SACRED BUDDHIST ARTS OF NEPAL
-Min Bahadur Shakya
The Origins of Buddhist Art
The earliest Buddhist art may be traced back to the Buddha’s life time, although some art historians suggest that it originated some centuries after the Buddha’s Great Parinirvana in the 6th century B.C.E. We find many exegetical references to strengthen evidences in the Sutra texts, i.e Vinaya and Tantra, including the Manjusrimulakalpa. It appears that the Buddha himself considered painting to be an important subject as he mentioned methods of painting in sutras, such as Buddha Pratimalaksana Sutra.This is apparently a very late Buddhist text, perhaps after 10th century C.E. These scriptures explain how to make the image of deities and spiritual figures.
According to Buddhist legend, the two kings of Magadha, Bimbisara and Uddayana were very close friends and they would often exchange gifts. Once, when Uddayana, King of Vatsa sent a priceless gift to his friend, King Bimbisara responded by deciding to send a painted scroll of the Buddha. But when the artist began to look at the Buddha, they were so overwhelmed by the splendor and light emitting from his body that they could not draw his image. Upon seeing this, the Buddha cast his shadow on a piece of cloth and advised the artists to trace it. This is supposed to have been the first painted figure of the Buddha in his lifetime.
Similarly, the Buddha, at one time was residing in the Nigrodha Grove at the city of Kapilavastu and was teaching the Dharma to thousands, including his father Suddhodana, and queen Mahaprajapati. The Shakya prince Mahanama asked Buddha to teach his wife, the obstinate and haughty Shashiprabha. While the Buddha was teaching, the vain Shashiprabha asked her servant Rohita to bring her pearl necklace that would further accentuate her beauty. While she was rushing to get pearl necklace, the servant was struck by a cow, and died instantly. She was reborn in Sri Lanka as a princess called Muktalata. Showers of pearls fell down when she took birth therefore named as Muktalata (The Pearl Creeper). When a group of merchants were traveling to Sri Lanka, they began to chant a hymn dedicated to Shakyamuni. Princess Muktalata, hearing the songs of the Buddha, called the merchants to take offering back to the Buddha. The Buddha accepted the offerings with pleasure, and in return sent a cloth painting of himself, inscribed with some teachings to Princess Muktalata. She saw the portrait and deep faith arose in her for the Buddha and consequently realized the truth and attained the state of stream entry (strotapanna). Later, it came to be known as the portrait of “Rashmi-muni” ( The Radiant Saint). It is said to be the second portrait during the lifetime of the Buddha.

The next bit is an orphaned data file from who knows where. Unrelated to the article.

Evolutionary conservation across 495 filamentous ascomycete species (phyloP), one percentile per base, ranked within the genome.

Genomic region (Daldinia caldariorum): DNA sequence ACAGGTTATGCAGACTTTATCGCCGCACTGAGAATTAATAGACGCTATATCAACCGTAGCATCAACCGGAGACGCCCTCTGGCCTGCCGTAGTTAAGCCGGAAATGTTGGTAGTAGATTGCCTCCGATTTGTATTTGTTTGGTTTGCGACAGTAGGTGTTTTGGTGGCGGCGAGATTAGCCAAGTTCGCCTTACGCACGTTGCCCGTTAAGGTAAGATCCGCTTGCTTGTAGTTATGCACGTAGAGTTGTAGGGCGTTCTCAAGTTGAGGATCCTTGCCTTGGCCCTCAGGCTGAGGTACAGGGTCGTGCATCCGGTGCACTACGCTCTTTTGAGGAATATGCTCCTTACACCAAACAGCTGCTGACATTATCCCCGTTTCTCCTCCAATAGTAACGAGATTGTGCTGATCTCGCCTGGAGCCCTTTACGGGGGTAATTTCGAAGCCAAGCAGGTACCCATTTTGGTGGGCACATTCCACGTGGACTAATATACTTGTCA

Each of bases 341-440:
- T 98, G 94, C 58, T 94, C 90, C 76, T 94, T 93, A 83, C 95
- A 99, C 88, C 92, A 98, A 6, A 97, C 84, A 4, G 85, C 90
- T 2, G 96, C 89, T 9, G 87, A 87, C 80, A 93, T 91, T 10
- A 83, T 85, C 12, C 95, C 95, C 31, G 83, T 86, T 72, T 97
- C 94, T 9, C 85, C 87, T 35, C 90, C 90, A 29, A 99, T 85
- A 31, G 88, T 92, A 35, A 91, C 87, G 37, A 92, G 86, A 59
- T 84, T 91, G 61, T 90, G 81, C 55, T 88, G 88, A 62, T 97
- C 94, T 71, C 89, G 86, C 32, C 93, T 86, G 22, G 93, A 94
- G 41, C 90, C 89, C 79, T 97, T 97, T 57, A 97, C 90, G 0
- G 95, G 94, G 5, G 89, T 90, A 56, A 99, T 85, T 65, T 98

History of Nepali Painting
To trace the history of Buddhist art in Nepal in Pre-Licchavi period (before 464 C.E.) is quite a difficult task due to lack of documentary evidence. The history of Nepali art is documented only after 464 C.E., the date of a stone inscription at Changu Narayana. However, the Licchavi period (464-880 C.E.) is said to be the golden age of Nepali art. Several beautiful sculptures dating from this period have been found. For example, the Padmapani Bodhisattva image at Srigha Vihara dating 550 C.E., is one of the best examples. Unfortunately, not a single painting from that period has survived.